Years ago, in another lifetime as a budding newspaper reporter, I wrote a rather snooty piece for the Washington Post about the proper way to make Swiss fondue.
I suppose having lived a couple of years in Switzerland I felt entitled to pontificate on how frequently the American version of fondue strayed from the authentic Swiss original I had come to know. Fondue should only be made with a blend of classic Swiss cheeses, I intoned; only the true Swiss wine–Fendant–will suffice; corn starch should never be used as a thickener in place of potato starch; the mix must contain a generous splash of Kirsch, the cherry liqueur.
Well, guess what. You can make a decent fondue with the processed Harris Teeter brand Swiss cheese at our local supermarket. Corn starch and a generic alcohol-free white wine work just fine. And the kids never missed the Kirsch. In fact they had a blast with this fondue, forming a conga line around our prep table to take turns dipping their cubes of bread in the bubbling brew.
You don’t need a fancy fondue set for this either, although it helps to have a small, heavy pot in which to melt the cheese into the wine. Ours is a Le Creuset–enameled cast-iron. Also, we did not have any of those fancy, long fondue forks. We used inexpensive wooden skewers from the grocery store.
If you really want to impress your friends, by all means do seek out a pound of real Swiss cheese. Opt for 1/2 pound Gruyere, 1/4 pound Emmentaler, and 1/4 pound Raclette. These are all good melting cheeses. Your local wine merchant may carry Fendant. Otherwise, almost any dry white wine will do. You’ll need 1 1/2 cups. And a good liquor store will assuredly carry Kirsch. You only need a couple of tablespoons, though, and you can substitute wine.
We used non-alcoholic wine with the kids in our classes, for obvious reasons.
First, cut a loaf of sturdy country bread into 1-inch cubes. I like to toast these a little in a 350-degree oven while we are preparing the rest of the fondue.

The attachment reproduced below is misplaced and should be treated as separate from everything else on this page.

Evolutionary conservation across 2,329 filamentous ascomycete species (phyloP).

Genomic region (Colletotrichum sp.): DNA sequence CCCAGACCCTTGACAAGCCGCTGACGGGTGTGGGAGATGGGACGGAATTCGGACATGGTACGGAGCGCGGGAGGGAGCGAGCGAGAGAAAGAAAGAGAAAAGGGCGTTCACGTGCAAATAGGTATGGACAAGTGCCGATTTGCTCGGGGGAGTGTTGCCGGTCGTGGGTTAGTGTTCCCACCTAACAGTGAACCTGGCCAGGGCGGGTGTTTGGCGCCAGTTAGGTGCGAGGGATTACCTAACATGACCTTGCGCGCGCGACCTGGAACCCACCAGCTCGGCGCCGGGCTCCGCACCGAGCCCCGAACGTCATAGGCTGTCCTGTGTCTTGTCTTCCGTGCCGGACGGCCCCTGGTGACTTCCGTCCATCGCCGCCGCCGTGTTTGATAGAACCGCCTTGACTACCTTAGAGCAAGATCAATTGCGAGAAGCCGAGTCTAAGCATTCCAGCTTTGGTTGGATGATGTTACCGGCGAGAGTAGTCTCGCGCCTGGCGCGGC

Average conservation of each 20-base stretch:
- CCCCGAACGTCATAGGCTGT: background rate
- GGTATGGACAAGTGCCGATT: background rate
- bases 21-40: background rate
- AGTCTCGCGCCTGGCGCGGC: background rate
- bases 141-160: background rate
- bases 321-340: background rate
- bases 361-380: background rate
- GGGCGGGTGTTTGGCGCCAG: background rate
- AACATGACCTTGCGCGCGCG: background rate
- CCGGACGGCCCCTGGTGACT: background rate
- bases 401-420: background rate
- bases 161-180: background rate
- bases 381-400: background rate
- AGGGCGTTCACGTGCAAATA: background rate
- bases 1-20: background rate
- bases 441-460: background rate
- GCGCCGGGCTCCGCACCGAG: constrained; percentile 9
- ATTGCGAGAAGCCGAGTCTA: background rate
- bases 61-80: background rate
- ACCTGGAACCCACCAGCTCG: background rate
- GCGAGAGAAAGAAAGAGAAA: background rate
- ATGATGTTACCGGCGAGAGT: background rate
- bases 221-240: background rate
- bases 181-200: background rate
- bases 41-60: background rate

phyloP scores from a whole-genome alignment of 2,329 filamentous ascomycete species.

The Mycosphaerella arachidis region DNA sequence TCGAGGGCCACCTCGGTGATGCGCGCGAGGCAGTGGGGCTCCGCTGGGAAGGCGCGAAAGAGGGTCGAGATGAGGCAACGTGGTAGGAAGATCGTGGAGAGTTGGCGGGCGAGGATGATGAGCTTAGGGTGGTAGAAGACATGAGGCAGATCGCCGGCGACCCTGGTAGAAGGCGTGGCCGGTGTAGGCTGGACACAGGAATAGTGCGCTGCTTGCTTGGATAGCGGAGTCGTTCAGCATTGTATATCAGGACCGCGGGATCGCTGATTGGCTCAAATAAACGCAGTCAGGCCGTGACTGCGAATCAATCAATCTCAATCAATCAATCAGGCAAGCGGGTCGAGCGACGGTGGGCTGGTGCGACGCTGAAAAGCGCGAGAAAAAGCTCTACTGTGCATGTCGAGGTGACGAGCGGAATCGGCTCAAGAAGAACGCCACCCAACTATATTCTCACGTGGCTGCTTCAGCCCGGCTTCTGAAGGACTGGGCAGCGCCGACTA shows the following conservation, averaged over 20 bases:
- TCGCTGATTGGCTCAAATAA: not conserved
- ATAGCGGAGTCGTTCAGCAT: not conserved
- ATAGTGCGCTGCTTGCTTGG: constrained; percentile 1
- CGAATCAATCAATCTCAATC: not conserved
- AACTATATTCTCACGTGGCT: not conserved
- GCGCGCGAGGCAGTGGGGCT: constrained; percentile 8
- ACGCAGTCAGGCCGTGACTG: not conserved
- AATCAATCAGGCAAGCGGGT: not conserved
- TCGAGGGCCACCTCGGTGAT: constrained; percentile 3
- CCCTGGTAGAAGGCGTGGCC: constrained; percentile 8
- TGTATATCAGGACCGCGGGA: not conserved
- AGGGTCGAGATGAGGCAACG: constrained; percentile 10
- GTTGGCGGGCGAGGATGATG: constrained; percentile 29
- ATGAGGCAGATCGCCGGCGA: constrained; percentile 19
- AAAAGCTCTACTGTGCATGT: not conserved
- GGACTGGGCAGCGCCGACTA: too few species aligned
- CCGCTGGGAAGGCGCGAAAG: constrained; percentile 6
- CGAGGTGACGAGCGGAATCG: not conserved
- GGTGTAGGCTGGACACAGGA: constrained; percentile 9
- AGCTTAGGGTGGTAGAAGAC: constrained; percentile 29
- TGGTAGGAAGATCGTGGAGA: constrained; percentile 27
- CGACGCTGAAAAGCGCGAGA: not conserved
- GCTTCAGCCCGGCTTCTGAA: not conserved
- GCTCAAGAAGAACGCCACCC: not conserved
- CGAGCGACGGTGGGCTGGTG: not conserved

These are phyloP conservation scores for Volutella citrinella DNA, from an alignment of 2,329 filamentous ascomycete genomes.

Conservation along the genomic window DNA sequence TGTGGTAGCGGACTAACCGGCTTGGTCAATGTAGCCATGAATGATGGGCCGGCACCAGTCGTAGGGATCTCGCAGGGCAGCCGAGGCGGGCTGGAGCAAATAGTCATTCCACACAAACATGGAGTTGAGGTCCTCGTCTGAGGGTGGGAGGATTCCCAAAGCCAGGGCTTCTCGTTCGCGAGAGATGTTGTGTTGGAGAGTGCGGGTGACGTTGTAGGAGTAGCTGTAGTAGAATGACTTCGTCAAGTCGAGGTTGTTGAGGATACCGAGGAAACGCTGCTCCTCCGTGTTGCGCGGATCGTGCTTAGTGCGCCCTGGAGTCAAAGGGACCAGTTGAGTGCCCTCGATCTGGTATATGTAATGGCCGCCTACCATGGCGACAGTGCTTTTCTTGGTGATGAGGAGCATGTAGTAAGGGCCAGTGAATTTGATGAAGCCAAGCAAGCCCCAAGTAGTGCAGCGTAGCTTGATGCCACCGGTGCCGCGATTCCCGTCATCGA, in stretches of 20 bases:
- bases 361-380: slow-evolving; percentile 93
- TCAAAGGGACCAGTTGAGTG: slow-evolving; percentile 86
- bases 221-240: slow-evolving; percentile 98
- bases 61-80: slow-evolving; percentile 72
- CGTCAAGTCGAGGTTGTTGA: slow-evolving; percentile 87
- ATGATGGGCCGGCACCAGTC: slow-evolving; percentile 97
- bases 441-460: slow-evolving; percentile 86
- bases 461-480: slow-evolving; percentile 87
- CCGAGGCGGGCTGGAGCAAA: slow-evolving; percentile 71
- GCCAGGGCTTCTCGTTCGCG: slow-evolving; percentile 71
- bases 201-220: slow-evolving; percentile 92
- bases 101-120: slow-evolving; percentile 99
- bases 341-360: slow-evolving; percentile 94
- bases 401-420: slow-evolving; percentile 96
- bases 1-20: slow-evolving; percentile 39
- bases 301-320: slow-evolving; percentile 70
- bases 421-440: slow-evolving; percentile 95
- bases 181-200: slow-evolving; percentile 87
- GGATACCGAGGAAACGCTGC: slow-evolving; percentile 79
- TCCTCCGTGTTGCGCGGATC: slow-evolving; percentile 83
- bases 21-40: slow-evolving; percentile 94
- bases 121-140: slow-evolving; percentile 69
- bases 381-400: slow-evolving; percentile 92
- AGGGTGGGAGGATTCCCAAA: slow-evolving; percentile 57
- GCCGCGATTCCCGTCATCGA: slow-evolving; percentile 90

While the bread is in the oven, grate 1 pound Swiss cheese over the large holes on a box grater. In a small, heavy pot, meanwhile, bring 1 1/2 cups white wine almost to a boil, then gently add the grated cheese to the wine. (This is usually done on the stove top, the finished fondue later transferred to a special fondue stand over a can of sterno or some other heat source. We made our fondue on our portable butane burner at our prep table, which worked perfectly.)
Stir the cheese continuously until it is completely melted and incorporated in the wine. Then add 2 tablespoons corn starch (or potato starch) thoroughly mixed with 2 tablespoons Kirsch (or white wine). Continue stirring, seasoning the mix with 1/4 teaspoon white pepper, a generous pinch of ground nutmeg, and salt as needed. When the fondue begins to bubble, lower the heat. You want to keep the cheese melted, but you don’t want to burn the bottom.
Now you are ready to start dipping your bread. Make sure the bread is firmly skewered. The rule is, any girl who loses her bread in the pot has to kiss all the boys at the table. Any boy who loses his has to buy everyone a round of drinks.
This recipe will easily make a meal for six or eight people. In fact, I challenge you to finish the whole thing.